hylography

I am preparing with Paul Noble a guide to his work, as part of an upcoming exhibition at Museum Boijmans van Beuningen.

Paul’s vast drawn world (as well as sculpted material forms) – a place called Nobson Newtown (though it questions just what we mean by place) – has at its heart a kind of fontography – in the sense of a deep rumination upon giving form to words and meanings.

Buildings and structures give form to letters; things seem to be written in the architecture, in rocks and stones too, and they indeed are, though sense is evasive and easily slips away, leaving a kind of anxious presence – they came and left. There are no living souls.

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Nobson cemetery (in Ye Olde Ruin)

There are distinct experiences of order — fences, walls, arrangements of things. There are shrouded forms. And metamorphoses, monstrous hum-animals.

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Then there’s the omnipresence, quite Dionysian, of faecal matter, all over Paul’s world. Garbage bags. Excrement. Waste matter? The Latin is faex – the sediment left in the wine cup, after downing the draft. Sediment? Sedimentary earth, clay — out of which Prometheus created humanity.

I’ll have a lot more to say later. Currently it is all causing me to reflect again upon an old fascination of mine – the emergence of a signal, sense or meaning from background noise, the distinction between figure and ground [Link]

I need a new word for all this –

hylography

If photography is writing with light, then hylography is writing with matter, on matter, through matter. Mark|matter in dialectic. As matter takes form it may reach a threshold of signification, when it seems to convey meaning. Hyle is Aristotle’s word for matter (and typically associated with morphe – form). Graphein is to write in Greek: the compound -graphy here denotes processes or styles of writing, drawing, or graphic representation.

OK, so writing has to take a material form (ink on paper, scroll and codex etc), but we often overlook this, treat it as secondary, and assume that the ideal is when the process and materiality of writing is transparent, when we can simply read what is written. Hylography is not thereby tautological, because we also sometimes cherish chirography, handwriting, calligraphy, fine script, typography, the printed page, and the illuminated page, when letter forms can be so much more than just letters, and when material process, performance and gesture is as much our concern as signification.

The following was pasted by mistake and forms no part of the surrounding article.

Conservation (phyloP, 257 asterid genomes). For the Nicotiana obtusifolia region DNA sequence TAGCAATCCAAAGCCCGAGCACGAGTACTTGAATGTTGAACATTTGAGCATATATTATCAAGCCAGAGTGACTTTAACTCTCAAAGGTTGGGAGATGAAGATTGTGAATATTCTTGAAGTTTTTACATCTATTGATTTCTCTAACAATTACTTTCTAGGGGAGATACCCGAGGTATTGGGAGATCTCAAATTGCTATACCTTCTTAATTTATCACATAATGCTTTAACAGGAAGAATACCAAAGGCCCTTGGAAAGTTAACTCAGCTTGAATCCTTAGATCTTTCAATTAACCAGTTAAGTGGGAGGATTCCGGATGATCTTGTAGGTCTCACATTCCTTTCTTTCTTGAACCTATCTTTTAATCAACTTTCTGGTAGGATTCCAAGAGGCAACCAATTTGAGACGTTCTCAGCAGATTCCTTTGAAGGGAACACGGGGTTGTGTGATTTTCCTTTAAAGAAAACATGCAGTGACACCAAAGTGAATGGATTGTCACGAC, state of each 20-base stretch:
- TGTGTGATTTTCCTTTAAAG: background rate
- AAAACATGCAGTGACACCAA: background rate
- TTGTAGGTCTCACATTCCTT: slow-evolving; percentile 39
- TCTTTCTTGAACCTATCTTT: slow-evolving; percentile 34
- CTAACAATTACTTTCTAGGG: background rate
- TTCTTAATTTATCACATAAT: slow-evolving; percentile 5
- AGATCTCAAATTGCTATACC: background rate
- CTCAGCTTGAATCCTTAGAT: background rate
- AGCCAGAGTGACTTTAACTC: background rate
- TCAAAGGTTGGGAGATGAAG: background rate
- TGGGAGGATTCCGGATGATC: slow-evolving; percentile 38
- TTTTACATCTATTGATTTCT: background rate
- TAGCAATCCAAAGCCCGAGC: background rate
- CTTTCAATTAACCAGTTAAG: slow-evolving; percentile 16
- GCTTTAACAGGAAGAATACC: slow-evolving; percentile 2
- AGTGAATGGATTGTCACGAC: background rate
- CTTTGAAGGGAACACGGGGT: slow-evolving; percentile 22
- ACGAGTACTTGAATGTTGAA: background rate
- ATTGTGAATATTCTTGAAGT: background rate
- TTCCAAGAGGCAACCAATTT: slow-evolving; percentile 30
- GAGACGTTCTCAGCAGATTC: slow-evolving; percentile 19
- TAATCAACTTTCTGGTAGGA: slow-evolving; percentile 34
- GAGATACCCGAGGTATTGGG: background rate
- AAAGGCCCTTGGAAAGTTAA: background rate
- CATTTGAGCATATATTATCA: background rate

So the notion and word hylography makes explicit those processes that occur at the threshold of sensing meaning – when marks, shapes, forms congeal and we think we recognize something. The mark/gesture challenges us and asks “do I mean anything”? Graphical forms can be experienced as more than their communicative content – when our attention is caught by the material forms themselves that letters, words, graphical marks may take.

Derived from hylography is hylogram  – matter as mark | mark as matter.  Gramma is a graphic mark, derived from graphein, to write, and expressing the result of the action of that verb. Both hylography and hylogram express the materialities of media, the ways we give material form to words, as well as the presence, accidental or intentional, of human origin or not, of graphical forms in matter/materials.

The weathering of driftwood and the action of waves upon sand may take on graphical form, just as the chiseled forms of a stone inscription may ultimately dissolve in the rain.

hylograms

Paul’s Nobson font

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Prehistoric rock carvings, Lordenshaws, Northumberland UK

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Routin Lin

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Roman epigraphy, Hadrian’s Wall, Northumberland UK

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Ambrotype, anonymous, USA 1860s

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Daguerreotype, anonymous, USA 1850s

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Gravestone, 18th century, St Aidan’s Bamburgh, Northumberland UK

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Door, fisherman’s shed, Lindisfarne, Northumberland UK

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Fishing boat, Lindisfarne, Northumberland UK

Contemporary layout and typography can be distinctively hylographic.

Here is David Carson and Cliff McLucas:

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Hylography is not uncommon in modern and contemporary art. I think of Robert Rauchenberg, and especially Jasper Johns. Here, in a more romantic sensibility is

John Piper, Lower Court, Kinsham, Herefordshire UK 1981 (where the key is the pen and brush mark)

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